David H. Hackworth
January 18, 1994
AIR POWER JUST WON'T WORK
To bomb or not to bomb in the former Yugoslavia is the question driving NATO leaders nuts. Their hope is that NATO air power will stop the Serbs from shelling Sarajevo and other Balkan killing fields.
Last May, when President Clinton was champing at the bit to get the United States into that bad war, his Air Force chief of staff, Merrill McPeak. was equally enthusiastic. McPeak said, "Give us time and we will order (strikes) on every one of those (Serbian) artillery positions and put (them) out of business." This, he assured, could be done at "virtually no risk" to his aircraft. McPeak must have been smoking something not sold at the 7-Eleven.
In another bad war back in the 1960s, then-Air Force Chief of Staff Curtis LeMay said his flyers would bomb the North Vietnamese "into the Stone Age." For 10 years, aircraft bombed. They dropped three times the tonnage used in all of World War II on a chunk of dirt about the size of California. The Vietnamese hunkered down, fought back mainly with primitive weapons and, in the end, prevailed over a sky full of the world's best fighters and bombers.
Generals frequently are forced to eat their light-at-the-end-of-the-tunnel bravado. If air power is used as the final solution in the Balkans, McPeak and the America people will share a bitter supper.
Air power has failed in every modern war we've fought. From World War II to the Persian Gulf, only the grunts down on the ground, where it gets nasty and costly, have produced final victory.
Contrary to the Air Force's post-Desert Storm hype, air power was not the main event even in the desert, where the Iraqis had no place to hide. Though 88.500 tons of munitions rained down on the Iraqi army for more than six weeks, only 15 to 20 percent of its armor and artillery was knocked out, and no more than 10,000 of Saddam Hussein's soldiers were killed. Victory came not because of decisive air power, but because of hard-hitting armor attacks against an Iraqi army with no will to fight. Despite all this pummeling, the Iraqi army remains the most potent military force in the Middle East.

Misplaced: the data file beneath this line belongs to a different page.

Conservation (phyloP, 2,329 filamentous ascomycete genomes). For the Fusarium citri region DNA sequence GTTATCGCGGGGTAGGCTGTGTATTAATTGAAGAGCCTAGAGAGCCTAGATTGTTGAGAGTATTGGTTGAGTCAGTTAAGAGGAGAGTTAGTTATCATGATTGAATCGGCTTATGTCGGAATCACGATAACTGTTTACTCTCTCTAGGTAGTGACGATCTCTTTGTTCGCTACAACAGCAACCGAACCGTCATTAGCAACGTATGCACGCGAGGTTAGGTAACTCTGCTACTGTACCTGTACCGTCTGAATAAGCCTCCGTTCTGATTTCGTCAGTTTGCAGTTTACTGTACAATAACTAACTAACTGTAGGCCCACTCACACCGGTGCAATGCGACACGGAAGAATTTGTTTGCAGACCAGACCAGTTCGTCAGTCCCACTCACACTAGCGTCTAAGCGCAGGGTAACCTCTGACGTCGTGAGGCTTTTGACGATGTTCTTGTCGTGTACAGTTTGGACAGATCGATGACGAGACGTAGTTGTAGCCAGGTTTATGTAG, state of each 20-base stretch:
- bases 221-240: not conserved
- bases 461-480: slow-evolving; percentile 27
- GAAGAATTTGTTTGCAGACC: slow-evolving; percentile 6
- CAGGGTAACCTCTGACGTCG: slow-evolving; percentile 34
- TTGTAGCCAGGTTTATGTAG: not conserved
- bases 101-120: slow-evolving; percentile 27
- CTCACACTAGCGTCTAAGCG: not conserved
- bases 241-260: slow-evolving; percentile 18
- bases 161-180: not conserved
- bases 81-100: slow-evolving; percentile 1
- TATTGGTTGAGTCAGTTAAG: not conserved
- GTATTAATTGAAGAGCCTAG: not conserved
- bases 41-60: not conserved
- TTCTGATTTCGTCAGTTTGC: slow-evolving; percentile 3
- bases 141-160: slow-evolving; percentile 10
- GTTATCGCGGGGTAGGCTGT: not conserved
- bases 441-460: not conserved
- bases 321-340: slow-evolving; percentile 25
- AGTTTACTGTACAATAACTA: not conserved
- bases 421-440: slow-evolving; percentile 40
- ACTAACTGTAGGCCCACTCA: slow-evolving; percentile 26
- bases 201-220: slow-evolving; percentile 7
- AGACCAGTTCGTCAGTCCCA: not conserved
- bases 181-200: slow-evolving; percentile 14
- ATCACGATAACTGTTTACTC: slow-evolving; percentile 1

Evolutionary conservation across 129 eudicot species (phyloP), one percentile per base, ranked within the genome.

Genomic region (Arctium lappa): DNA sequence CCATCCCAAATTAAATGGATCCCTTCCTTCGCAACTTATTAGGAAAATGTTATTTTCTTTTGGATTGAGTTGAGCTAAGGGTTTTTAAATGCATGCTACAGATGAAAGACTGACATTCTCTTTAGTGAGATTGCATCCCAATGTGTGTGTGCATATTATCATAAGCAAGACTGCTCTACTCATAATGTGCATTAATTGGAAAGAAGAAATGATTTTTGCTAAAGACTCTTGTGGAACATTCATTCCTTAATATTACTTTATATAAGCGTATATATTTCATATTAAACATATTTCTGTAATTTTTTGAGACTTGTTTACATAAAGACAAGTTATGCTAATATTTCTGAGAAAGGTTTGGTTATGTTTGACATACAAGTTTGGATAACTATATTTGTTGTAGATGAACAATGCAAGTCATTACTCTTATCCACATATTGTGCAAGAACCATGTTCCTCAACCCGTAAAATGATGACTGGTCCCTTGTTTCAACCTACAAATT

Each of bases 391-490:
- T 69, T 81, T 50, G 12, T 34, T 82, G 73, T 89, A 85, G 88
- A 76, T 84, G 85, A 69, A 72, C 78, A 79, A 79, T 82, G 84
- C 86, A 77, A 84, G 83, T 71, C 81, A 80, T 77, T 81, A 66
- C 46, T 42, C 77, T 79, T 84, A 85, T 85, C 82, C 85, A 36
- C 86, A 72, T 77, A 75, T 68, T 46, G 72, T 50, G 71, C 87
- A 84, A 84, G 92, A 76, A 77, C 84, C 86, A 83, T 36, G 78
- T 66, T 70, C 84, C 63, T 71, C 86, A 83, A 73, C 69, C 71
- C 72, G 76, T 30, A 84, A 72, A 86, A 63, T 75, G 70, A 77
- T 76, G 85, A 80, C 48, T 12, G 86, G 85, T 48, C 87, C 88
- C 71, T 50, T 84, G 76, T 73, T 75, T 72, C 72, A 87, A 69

Moreover, the cost was high: A cruise missile's sticker price is $2 million and its payload is only 1,000 pounds of TNT; an F/A18 fighter costs $24 million and is extremely vulnerable to ground fire. The 45-day Gulf War's price tag was almost half what the 25-year Vietnam War finally tallied.
Like Vietnam, most of Bosnia is made up of tree-covered mountains with low cloud ceilings, and the valley floors are covered with fog. The Serbian soldier, like the Viet Cong, is basically a guerrilla fighter. Once air power is used, he will go to ground and revert to hit-and-run tactics against the U.N. peacekeeping force, U.S. target spotter teams and NATO aircraft. He'll fire mortars from the back of pickup trucks, moving them frequently, and place his artillery underground or smack in the center of urban areas and other safe places like hospitals.
In Vietnam, the United States lost 2,257 aircraft and more than 10,000 helicopters to mostly guerrilla ground fire. The Soviet Union had a similar disaster in Afghanistan. Both superpowers were defeated by a determined and unsophisticated foe who didn't have one aircraft over the field.
As in Vietnam, U.S. troops will be committed after air power fails. At least 500,000 ground troops would be necessary to stabilize the former Yugoslavia, and they wouldn't stop the killing -- they'd merely become part of it.
With nine wars under my belt, I predict that air power would
fail in the Balkans. Rather than it being the magic solution to
the holocaust, it would only enlarge the war, harden the aggressors
and be the first step in sucking the United States into another